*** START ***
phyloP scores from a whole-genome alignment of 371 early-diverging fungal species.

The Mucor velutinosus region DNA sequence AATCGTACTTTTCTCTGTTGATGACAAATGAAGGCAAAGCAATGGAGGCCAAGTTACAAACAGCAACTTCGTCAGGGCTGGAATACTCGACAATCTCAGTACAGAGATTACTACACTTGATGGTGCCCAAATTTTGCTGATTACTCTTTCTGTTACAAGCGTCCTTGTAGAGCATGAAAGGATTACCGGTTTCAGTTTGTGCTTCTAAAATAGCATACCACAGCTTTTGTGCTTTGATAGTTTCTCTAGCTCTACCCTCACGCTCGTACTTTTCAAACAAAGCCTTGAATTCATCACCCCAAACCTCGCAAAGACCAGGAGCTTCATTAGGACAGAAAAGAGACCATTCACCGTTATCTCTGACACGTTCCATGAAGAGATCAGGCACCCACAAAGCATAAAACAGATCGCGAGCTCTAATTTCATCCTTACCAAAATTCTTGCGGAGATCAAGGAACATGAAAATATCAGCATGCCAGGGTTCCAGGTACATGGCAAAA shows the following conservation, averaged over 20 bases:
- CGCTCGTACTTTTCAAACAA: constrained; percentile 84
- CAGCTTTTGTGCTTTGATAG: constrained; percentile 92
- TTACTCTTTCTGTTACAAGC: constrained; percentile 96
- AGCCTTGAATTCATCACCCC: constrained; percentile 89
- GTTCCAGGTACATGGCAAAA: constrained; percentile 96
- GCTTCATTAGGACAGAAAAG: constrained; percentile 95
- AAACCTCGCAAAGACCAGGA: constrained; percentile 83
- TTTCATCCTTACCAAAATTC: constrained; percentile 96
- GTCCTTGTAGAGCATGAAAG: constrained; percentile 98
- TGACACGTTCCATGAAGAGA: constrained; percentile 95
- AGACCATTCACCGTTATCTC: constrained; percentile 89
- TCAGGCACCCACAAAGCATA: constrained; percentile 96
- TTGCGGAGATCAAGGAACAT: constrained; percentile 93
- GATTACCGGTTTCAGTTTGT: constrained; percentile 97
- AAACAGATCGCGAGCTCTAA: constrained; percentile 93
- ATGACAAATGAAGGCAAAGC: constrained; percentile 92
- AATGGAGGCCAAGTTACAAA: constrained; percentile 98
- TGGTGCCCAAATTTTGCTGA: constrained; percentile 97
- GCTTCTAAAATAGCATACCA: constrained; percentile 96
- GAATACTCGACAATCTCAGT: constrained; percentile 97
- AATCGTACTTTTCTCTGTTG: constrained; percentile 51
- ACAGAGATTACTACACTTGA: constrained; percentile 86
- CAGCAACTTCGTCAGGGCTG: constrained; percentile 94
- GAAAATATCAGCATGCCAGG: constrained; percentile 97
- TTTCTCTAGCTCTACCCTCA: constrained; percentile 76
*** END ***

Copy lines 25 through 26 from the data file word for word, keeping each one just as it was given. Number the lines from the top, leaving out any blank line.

- CAGCAACTTCGTCAGGGCTG: constrained; percentile 94
- GAAAATATCAGCATGCCAGG: constrained; percentile 97